This is the heart of Cheryl Nenn's fine op-ed on behalf of a coalition of environmental organizations about Waukesha's proposed Lake Michigan diversion:
The Great Lakes compact, a landmark agreement reached just five years ago by eight states and two Canadian provinces, allows for lake diversions only when "no other reasonable supply alternatives are available." For some of the communities in the expanded [Waukesha] service area, there is no need for an alternative water supply, and communities are planning to continue using existing water sources.
Our group, the Compact Implementation Coalition, is not against the diversion per se. Our mission is to work to ensure effective implementation of the compact as part of a greater effort to protect the lakes for many generations to come. Everyone deserves access to safe, sustainable water. The question for Waukesha is how to provide safe water for its citizens in the most responsible way, while also meeting the compact's legal requirements.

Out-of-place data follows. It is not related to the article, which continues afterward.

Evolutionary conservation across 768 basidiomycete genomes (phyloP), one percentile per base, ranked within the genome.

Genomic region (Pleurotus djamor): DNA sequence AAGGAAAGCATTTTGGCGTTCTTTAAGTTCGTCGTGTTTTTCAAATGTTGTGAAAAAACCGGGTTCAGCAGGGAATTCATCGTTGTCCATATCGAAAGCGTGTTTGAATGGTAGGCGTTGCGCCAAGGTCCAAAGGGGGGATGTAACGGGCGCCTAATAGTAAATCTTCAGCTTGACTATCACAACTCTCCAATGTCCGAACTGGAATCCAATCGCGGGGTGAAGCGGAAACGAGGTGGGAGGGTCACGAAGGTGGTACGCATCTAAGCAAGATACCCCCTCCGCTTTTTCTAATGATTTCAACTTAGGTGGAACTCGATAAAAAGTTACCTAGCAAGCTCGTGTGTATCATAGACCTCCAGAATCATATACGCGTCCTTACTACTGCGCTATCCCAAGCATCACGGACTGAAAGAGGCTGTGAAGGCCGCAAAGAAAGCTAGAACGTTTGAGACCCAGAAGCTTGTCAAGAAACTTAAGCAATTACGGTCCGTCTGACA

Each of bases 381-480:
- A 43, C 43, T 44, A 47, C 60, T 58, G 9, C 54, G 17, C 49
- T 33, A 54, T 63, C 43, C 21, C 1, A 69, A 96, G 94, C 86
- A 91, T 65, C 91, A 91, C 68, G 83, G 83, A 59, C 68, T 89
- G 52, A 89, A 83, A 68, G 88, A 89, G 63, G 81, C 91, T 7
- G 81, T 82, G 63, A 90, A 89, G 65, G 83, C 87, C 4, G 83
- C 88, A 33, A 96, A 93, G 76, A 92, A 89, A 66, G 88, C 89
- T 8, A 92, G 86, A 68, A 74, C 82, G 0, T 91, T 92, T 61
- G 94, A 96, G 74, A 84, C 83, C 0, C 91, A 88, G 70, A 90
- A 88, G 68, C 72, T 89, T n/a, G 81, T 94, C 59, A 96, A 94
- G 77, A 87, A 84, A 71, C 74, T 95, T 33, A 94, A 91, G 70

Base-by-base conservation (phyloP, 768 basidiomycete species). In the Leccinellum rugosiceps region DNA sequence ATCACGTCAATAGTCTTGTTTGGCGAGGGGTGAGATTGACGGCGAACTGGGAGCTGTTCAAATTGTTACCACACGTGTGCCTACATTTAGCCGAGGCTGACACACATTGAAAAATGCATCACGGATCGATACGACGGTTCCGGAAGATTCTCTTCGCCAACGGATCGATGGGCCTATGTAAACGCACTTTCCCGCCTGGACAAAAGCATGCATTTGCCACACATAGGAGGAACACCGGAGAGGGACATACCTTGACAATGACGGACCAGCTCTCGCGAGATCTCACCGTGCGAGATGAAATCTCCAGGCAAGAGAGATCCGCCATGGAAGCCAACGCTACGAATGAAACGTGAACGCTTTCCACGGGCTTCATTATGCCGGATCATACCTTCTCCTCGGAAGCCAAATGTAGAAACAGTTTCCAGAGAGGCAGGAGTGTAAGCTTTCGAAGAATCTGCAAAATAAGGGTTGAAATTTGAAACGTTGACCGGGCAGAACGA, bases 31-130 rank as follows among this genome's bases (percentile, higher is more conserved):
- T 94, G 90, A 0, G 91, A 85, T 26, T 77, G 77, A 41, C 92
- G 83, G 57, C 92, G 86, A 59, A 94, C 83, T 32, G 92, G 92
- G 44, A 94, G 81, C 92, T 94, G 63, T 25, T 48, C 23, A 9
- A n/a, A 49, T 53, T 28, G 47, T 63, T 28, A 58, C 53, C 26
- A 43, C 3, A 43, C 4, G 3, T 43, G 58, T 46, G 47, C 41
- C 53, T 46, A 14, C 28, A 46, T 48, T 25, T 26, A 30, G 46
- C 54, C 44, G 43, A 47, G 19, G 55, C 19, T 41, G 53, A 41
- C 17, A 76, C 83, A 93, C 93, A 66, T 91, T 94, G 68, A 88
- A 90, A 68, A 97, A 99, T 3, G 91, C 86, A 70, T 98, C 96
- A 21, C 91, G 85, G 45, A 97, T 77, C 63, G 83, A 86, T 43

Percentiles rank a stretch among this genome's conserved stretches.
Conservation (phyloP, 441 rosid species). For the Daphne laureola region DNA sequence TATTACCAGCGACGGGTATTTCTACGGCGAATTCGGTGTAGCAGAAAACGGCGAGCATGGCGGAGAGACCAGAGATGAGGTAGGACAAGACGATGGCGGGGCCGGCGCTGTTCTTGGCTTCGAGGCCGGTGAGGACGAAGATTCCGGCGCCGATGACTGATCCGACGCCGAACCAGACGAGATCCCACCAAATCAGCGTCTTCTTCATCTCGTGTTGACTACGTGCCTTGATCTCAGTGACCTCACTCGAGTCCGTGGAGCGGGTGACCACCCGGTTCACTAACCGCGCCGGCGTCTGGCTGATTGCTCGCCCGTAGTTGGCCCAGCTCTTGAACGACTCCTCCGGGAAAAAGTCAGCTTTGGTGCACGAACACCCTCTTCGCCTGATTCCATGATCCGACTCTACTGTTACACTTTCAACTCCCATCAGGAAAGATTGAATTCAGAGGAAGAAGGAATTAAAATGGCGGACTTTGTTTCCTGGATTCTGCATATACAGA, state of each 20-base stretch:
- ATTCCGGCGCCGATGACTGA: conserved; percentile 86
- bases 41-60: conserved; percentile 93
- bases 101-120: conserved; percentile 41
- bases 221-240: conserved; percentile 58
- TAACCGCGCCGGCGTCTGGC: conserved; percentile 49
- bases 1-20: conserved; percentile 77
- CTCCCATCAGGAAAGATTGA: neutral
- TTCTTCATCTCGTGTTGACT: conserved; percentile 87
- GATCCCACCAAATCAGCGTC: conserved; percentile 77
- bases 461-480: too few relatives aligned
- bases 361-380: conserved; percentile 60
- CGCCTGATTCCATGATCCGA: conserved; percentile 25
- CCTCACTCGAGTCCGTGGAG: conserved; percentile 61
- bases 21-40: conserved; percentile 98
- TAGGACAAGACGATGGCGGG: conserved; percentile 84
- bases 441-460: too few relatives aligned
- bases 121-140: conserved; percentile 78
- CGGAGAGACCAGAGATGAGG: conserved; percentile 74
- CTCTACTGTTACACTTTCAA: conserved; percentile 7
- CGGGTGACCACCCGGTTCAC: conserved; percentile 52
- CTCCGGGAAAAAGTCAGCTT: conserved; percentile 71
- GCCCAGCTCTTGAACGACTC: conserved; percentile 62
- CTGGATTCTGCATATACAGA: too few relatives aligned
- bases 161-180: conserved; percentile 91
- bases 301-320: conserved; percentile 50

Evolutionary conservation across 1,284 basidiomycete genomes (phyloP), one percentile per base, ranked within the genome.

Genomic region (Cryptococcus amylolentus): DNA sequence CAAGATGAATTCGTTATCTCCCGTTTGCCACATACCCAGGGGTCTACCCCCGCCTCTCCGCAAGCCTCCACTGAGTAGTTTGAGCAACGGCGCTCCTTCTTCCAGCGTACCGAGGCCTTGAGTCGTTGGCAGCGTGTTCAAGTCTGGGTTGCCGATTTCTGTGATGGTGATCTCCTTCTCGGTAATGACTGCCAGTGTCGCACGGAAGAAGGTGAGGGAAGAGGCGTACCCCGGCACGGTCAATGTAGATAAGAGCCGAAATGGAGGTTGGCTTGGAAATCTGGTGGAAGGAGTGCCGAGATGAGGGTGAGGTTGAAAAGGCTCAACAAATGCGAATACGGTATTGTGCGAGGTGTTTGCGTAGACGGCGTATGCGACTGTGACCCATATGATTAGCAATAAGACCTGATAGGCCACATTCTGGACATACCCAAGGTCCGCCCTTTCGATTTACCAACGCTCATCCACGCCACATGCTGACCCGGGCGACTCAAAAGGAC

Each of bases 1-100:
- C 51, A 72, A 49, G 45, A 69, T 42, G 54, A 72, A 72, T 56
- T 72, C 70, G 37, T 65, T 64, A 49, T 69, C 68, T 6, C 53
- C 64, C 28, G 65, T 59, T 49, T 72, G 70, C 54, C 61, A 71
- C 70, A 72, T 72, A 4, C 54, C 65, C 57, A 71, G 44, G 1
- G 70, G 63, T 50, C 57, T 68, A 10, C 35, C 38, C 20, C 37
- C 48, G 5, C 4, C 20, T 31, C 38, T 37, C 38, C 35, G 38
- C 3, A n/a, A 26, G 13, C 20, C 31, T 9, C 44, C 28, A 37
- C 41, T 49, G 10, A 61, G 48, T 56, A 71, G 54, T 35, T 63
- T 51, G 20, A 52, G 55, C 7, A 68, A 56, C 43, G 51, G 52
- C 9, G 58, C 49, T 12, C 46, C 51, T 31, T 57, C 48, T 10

The compact is designed to prohibit diversions, creating exceptions under very strict standards for communities such as Waukesha that are wholly outside the Great Lakes basin. Allowing Waukesha to do any less than what is required in the compact would compromise this historic interstate agreement that protects 95% of the U.S. surface fresh water supply. We do not believe that Waukesha has made a compelling case that it meets these standards, and ultimately it is the city's job to prove it has met these standards.